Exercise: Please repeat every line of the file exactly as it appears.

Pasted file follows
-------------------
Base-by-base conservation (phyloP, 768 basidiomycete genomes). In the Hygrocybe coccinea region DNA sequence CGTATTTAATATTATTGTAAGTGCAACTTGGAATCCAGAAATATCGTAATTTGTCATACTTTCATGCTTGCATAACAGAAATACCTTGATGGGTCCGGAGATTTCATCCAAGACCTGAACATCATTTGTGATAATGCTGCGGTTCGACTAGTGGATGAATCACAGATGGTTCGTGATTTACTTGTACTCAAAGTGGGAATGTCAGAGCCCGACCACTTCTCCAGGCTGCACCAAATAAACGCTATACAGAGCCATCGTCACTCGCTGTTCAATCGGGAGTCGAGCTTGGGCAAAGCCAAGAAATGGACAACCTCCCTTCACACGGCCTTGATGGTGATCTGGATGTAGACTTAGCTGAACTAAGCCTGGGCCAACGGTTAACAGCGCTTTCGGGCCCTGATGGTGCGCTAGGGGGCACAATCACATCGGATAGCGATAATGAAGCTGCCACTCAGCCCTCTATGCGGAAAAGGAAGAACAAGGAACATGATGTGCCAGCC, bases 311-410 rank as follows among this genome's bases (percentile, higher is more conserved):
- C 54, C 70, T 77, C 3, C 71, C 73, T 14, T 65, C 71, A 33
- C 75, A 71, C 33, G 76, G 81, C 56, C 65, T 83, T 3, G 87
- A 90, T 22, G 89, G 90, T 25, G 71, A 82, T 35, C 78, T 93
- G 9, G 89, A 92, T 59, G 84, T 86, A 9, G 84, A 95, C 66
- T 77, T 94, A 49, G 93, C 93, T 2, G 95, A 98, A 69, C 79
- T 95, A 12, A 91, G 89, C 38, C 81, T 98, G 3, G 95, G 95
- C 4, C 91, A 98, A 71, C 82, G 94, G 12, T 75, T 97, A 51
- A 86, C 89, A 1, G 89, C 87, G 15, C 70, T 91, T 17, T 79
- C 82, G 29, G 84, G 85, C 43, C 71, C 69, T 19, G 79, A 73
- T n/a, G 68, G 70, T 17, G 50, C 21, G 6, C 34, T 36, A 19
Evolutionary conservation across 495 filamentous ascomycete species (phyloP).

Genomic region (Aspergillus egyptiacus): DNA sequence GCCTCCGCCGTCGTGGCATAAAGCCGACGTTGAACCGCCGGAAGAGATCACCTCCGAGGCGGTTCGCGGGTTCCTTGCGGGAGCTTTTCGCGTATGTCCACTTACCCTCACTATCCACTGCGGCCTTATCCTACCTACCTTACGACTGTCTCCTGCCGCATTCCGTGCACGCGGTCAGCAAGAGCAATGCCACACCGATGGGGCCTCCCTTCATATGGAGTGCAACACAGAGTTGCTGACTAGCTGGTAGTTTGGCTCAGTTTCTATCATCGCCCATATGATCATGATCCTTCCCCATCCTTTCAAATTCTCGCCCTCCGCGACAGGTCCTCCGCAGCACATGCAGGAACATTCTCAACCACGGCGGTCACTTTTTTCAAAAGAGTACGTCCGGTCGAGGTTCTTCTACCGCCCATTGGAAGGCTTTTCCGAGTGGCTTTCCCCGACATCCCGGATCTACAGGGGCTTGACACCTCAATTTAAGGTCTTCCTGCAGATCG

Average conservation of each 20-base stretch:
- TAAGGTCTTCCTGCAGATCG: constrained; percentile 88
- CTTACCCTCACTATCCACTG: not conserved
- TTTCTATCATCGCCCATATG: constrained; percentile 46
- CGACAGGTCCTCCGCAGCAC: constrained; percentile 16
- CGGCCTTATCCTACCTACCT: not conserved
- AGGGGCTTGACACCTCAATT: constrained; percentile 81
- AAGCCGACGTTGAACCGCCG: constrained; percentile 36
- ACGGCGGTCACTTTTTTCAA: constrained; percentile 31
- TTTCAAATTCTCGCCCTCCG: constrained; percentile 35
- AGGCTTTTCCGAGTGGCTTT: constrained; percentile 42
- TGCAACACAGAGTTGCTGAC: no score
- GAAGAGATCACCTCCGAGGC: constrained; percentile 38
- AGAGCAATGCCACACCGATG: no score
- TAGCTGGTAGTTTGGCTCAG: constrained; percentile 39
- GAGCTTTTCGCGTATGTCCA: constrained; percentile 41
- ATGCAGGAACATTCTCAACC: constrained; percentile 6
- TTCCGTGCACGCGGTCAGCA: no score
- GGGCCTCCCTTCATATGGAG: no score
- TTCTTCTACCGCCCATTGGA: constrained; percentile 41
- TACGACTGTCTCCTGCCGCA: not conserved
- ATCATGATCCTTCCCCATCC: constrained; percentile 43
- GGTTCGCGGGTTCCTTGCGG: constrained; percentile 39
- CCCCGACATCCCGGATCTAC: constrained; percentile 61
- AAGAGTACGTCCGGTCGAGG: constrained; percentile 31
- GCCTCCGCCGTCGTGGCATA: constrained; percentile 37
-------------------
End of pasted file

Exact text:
Base-by-base conservation (phyloP, 768 basidiomycete genomes). In the Hygrocybe coccinea region DNA sequence CGTATTTAATATTATTGTAAGTGCAACTTGGAATCCAGAAATATCGTAATTTGTCATACTTTCATGCTTGCATAACAGAAATACCTTGATGGGTCCGGAGATTTCATCCAAGACCTGAACATCATTTGTGATAATGCTGCGGTTCGACTAGTGGATGAATCACAGATGGTTCGTGATTTACTTGTACTCAAAGTGGGAATGTCAGAGCCCGACCACTTCTCCAGGCTGCACCAAATAAACGCTATACAGAGCCATCGTCACTCGCTGTTCAATCGGGAGTCGAGCTTGGGCAAAGCCAAGAAATGGACAACCTCCCTTCACACGGCCTTGATGGTGATCTGGATGTAGACTTAGCTGAACTAAGCCTGGGCCAACGGTTAACAGCGCTTTCGGGCCCTGATGGTGCGCTAGGGGGCACAATCACATCGGATAGCGATAATGAAGCTGCCACTCAGCCCTCTATGCGGAAAAGGAAGAACAAGGAACATGATGTGCCAGCC, bases 311-410 rank as follows among this genome's bases (percentile, higher is more conserved):
- C 54, C 70, T 77, C 3, C 71, C 73, T 14, T 65, C 71, A 33
- C 75, A 71, C 33, G 76, G 81, C 56, C 65, T 83, T 3, G 87
- A 90, T 22, G 89, G 90, T 25, G 71, A 82, T 35, C 78, T 93
- G 9, G 89, A 92, T 59, G 84, T 86, A 9, G 84, A 95, C 66
- T 77, T 94, A 49, G 93, C 93, T 2, G 95, A 98, A 69, C 79
- T 95, A 12, A 91, G 89, C 38, C 81, T 98, G 3, G 95, G 95
- C 4, C 91, A 98, A 71, C 82, G 94, G 12, T 75, T 97, A 51
- A 86, C 89, A 1, G 89, C 87, G 15, C 70, T 91, T 17, T 79
- C 82, G 29, G 84, G 85, C 43, C 71, C 69, T 19, G 79, A 73
- T n/a, G 68, G 70, T 17, G 50, C 21, G 6, C 34, T 36, A 19
Evolutionary conservation across 495 filamentous ascomycete species (phyloP).

Genomic region (Aspergillus egyptiacus): DNA sequence GCCTCCGCCGTCGTGGCATAAAGCCGACGTTGAACCGCCGGAAGAGATCACCTCCGAGGCGGTTCGCGGGTTCCTTGCGGGAGCTTTTCGCGTATGTCCACTTACCCTCACTATCCACTGCGGCCTTATCCTACCTACCTTACGACTGTCTCCTGCCGCATTCCGTGCACGCGGTCAGCAAGAGCAATGCCACACCGATGGGGCCTCCCTTCATATGGAGTGCAACACAGAGTTGCTGACTAGCTGGTAGTTTGGCTCAGTTTCTATCATCGCCCATATGATCATGATCCTTCCCCATCCTTTCAAATTCTCGCCCTCCGCGACAGGTCCTCCGCAGCACATGCAGGAACATTCTCAACCACGGCGGTCACTTTTTTCAAAAGAGTACGTCCGGTCGAGGTTCTTCTACCGCCCATTGGAAGGCTTTTCCGAGTGGCTTTCCCCGACATCCCGGATCTACAGGGGCTTGACACCTCAATTTAAGGTCTTCCTGCAGATCG

Average conservation of each 20-base stretch:
- TAAGGTCTTCCTGCAGATCG: constrained; percentile 88
- CTTACCCTCACTATCCACTG: not conserved
- TTTCTATCATCGCCCATATG: constrained; percentile 46
- CGACAGGTCCTCCGCAGCAC: constrained; percentile 16
- CGGCCTTATCCTACCTACCT: not conserved
- AGGGGCTTGACACCTCAATT: constrained; percentile 81
- AAGCCGACGTTGAACCGCCG: constrained; percentile 36
- ACGGCGGTCACTTTTTTCAA: constrained; percentile 31
- TTTCAAATTCTCGCCCTCCG: constrained; percentile 35
- AGGCTTTTCCGAGTGGCTTT: constrained; percentile 42
- TGCAACACAGAGTTGCTGAC: no score
- GAAGAGATCACCTCCGAGGC: constrained; percentile 38
- AGAGCAATGCCACACCGATG: no score
- TAGCTGGTAGTTTGGCTCAG: constrained; percentile 39
- GAGCTTTTCGCGTATGTCCA: constrained; percentile 41
- ATGCAGGAACATTCTCAACC: constrained; percentile 6
- TTCCGTGCACGCGGTCAGCA: no score
- GGGCCTCCCTTCATATGGAG: no score
- TTCTTCTACCGCCCATTGGA: constrained; percentile 41
- TACGACTGTCTCCTGCCGCA: not conserved
- ATCATGATCCTTCCCCATCC: constrained; percentile 43
- GGTTCGCGGGTTCCTTGCGG: constrained; percentile 39
- CCCCGACATCCCGGATCTAC: constrained; percentile 61
- AAGAGTACGTCCGGTCGAGG: constrained; percentile 31
- GCCTCCGCCGTCGTGGCATA: constrained; percentile 37